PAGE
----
01/30/17 5:30pm

1634 Westheimer Rd., Montrose, Houston, 77006 1634 Westheimer Rd., Montrose, Houston, 77006

Update, 1/31: A few readers noticed some TABC notices across the street — more here.

A reader noted the recent earth-scraping on the now-largely-grassless corner lot at 1634 Westheimer Rd. (shown above in last week’s aquatic trappings). The long-empty land, across Kuester St. from Buffalo Exchange, is listed as the former site of Kewpie’s Cleaners and Dyers, and was previously tapped as the intended site of a 5-story Bunkhouse hotel. The midrise plan fell through, though, freeing the land to become the future site of the Edmont. That plan also fell through: Only a temporary version of the woulda-been restaurant was ever built, for a 1-night fundraiser supporting a foundation started in memory of chef and Edmont co-founder Grant Gordon.

Recently issued city permits suggest the space is turning to the parking industry for now. Here’s another shot, facing southwest through the fence toward interior design shop Merchant & Market, exterior design shop Houston Ink Society, and smoke shop High End:

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Down to 0 Stories for Now
01/19/17 11:30am

Midtown Superblock Construction, January 2017, Main, McGowen, Travis, Anita streets, Midtown, Houston, 77003

A spokesperson from ESPN confirms to Swamplot that the network will not be using underground-parking-garaged Midtown Park as the main set for its Super Bowl week teevee shows after all, contrary to that October announcement. Workers were on the scene on Monday (as shown here), and the main pavilion structure appears to have been undergoing glow tests in the last few weeks by the same lighting design company that designed the new US59 bridge LEDs. The scaffolding-covered Camden apartments structure, however, appears to be missing some more significant finishing touches:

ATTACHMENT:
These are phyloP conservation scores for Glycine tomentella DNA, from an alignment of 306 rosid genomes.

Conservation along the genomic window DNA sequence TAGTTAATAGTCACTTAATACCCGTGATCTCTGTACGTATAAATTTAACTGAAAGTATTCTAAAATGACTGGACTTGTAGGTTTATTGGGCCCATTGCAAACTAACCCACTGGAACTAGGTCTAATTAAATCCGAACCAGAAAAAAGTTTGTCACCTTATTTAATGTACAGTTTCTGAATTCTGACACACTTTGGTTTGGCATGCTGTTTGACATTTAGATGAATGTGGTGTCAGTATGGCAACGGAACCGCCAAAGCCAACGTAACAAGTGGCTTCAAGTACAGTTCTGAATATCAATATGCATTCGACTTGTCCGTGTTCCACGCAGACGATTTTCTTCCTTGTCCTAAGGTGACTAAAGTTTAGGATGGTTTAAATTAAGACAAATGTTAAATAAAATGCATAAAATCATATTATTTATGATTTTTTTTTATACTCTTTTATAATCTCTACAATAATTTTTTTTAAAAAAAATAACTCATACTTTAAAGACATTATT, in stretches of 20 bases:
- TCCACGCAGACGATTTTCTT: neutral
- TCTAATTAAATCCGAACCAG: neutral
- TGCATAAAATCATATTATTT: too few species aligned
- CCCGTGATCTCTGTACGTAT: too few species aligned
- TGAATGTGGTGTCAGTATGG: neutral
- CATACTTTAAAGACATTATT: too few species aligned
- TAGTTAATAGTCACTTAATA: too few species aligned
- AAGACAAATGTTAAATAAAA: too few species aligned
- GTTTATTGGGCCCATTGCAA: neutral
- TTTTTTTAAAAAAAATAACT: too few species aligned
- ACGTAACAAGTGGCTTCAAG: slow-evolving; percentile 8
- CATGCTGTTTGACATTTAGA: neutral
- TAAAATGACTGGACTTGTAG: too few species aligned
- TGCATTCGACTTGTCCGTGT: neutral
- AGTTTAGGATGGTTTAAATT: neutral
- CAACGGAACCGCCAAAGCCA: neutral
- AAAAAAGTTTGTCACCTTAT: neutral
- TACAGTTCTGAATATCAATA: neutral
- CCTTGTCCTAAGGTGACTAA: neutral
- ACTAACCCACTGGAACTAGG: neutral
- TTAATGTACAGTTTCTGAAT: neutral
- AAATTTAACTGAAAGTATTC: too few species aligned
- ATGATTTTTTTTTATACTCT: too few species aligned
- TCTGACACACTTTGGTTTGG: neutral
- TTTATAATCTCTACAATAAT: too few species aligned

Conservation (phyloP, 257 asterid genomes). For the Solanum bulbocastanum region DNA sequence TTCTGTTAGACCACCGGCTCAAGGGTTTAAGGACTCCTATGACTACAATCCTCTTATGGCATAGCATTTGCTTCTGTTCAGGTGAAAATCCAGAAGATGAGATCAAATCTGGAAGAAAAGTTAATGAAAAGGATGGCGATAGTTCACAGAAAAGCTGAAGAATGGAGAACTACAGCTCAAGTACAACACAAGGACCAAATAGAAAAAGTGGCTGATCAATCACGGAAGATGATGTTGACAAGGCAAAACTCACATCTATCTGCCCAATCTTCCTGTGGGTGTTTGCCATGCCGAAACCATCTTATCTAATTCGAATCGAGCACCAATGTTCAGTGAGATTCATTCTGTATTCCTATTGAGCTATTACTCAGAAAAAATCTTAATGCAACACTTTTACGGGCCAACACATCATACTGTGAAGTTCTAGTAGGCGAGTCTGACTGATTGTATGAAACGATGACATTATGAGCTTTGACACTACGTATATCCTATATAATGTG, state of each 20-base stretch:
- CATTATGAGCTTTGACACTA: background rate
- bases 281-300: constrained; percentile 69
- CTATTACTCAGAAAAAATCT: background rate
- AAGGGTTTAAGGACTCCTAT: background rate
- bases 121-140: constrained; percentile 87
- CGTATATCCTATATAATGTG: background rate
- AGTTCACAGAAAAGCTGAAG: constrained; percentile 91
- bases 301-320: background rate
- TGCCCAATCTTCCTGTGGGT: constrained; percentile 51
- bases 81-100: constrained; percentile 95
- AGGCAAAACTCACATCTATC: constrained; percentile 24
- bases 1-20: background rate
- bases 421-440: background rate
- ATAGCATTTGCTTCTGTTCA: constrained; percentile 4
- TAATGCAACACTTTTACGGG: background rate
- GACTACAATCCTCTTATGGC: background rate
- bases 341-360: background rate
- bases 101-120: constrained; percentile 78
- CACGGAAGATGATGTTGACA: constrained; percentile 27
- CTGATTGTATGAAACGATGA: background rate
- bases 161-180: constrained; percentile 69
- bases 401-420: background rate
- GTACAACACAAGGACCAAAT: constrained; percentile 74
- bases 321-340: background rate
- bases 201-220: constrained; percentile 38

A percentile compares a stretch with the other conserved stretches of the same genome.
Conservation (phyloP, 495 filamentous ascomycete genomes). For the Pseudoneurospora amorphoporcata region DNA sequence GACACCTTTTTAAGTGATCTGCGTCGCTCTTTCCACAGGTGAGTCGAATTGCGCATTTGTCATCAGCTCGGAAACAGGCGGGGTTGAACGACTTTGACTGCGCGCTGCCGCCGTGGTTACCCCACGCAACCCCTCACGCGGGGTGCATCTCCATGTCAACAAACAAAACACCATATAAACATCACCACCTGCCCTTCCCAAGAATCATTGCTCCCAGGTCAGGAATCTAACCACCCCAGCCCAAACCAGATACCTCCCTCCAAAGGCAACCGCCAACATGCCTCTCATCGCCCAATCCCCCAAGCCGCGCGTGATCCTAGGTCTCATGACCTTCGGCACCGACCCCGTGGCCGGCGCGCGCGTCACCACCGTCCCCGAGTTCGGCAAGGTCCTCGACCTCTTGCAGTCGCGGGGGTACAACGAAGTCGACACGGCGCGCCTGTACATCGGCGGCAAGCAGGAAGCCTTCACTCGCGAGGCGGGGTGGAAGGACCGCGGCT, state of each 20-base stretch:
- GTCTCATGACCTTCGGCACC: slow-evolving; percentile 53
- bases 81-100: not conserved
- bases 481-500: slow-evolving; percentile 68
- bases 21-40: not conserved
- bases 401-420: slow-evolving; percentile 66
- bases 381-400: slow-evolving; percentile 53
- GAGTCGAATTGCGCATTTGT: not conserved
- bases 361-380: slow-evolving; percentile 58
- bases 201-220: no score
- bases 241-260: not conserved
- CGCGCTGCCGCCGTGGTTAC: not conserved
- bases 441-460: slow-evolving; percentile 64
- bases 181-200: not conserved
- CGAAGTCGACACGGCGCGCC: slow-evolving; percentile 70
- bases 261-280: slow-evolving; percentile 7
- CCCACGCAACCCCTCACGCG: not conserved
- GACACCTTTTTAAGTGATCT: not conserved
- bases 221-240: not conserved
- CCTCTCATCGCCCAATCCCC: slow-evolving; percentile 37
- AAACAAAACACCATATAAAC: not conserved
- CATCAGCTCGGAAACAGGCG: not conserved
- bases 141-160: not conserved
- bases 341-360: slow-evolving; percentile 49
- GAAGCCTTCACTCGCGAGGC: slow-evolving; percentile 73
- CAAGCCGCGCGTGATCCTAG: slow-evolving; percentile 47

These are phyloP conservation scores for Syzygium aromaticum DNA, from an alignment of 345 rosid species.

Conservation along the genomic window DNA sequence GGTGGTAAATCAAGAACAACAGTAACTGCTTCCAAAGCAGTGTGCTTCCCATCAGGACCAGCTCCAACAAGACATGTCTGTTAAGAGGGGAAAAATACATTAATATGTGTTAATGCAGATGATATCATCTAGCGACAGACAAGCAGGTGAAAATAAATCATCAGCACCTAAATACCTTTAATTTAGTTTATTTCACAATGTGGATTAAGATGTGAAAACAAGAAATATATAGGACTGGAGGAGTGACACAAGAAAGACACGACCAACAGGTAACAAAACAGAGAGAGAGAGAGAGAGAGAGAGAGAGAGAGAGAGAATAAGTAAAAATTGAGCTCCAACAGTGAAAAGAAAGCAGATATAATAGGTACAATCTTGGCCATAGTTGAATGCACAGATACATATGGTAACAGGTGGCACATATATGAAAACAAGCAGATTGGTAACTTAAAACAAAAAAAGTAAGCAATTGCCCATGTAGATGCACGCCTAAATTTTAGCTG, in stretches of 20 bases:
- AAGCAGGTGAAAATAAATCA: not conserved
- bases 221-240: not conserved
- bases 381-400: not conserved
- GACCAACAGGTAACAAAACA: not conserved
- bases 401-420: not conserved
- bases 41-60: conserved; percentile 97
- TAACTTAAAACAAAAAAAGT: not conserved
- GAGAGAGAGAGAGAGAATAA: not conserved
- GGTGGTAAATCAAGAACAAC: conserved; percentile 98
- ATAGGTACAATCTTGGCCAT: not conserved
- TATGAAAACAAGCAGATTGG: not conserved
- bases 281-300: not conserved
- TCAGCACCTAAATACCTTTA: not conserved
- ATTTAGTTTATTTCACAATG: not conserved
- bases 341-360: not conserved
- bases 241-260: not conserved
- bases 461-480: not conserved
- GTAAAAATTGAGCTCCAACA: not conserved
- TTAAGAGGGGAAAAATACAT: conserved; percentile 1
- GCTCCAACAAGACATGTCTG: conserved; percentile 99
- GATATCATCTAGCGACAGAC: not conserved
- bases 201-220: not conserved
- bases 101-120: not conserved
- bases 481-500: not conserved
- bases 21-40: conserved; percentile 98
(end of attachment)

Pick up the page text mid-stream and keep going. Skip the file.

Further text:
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Super Bowl Super Blocks
01/11/17 1:30pm

Transmission Line Tower Installation, Westpark Dr., 77081

Transmission Line Tower Installation, Westpark Dr., 77081The view this week around Westpark Dr. at the West Loop includes both the old lattice towers currently holding CenterPoint’s electrical transmission lines and the taller, skinnier single pole models that will be taking over the gig. A reader captured some side-by-side portraits of the old towers and their replacements, which CenterPoint is deploying to raise the lines out of the way of TxDOT’s proposed future edits to the 610-59 interchange tangle. The cherry picker above is shown tethered to one of the new towers in the easement just west of 610; the top shot shows a pole up on the east side of the freeway between the Loop Central office midrises and the Danny Jackson Family Bark Park (which closed down last summer so CenterPoint could work on the land the county had been using as the park’s parking lot).

Here’s a ground-level shot at the base of an old-and-new tower pair just outside the dog park, with some Houston Garden Center inventory in the background for scale:

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Bark Park Sparks
11/08/16 3:45pm

COMMENT OF THE DAY: THE CHICKEN, THE EGG, AND THE HOUSTON SPRAWLSCAPE Proposed Heights H-E-B with 10 ft. building setback“I do usually avoid stores with no bike parking or unfriendly pedestrian/bike access, so I see the other side of [the parking lot] coin. Stores need to cater to their customers; it’s customer demand that’s ultimately at fault for hideous parking lots and runoff and heat islands and sprawl and all the rest. But one way to drive demand is creating feedback loops, and one way to start that is stores building less parking.” [Sid, commenting on H-E-B’s Plan and Backup Plan for the Double Decker Heights Dry Zone Store] Rendering of preliminary parking garage plans for N. Shepherd H-E-B: Houston Planning Commission

10/31/16 3:15pm

COMMENT OF THE DAY: HOW ANOTHER KIDDIE TRAIN COULD PRESERVE HERMANN PARK’S PARKING HERITAGE New Hermann Park Train“Right now is a bad time to be predicting parking lot requirements for the next 20 years. Driverless cars may make them obsolete. If that happens, they can turn the parking lot into a ‘parking lot museum’ — kids of the future can visit it to get a feel for what life in the 20th century was like. They could even ride the Vulture Express, a 2mph trip up and down row after row of filled parking spaces that goes on for hours.” [Memebag, commenting on Grassy Knolls, Children’s Swamp Part of Possible Hermann Park Parking CoverupPhoto of Hermann Park kiddie train: Lou Minatti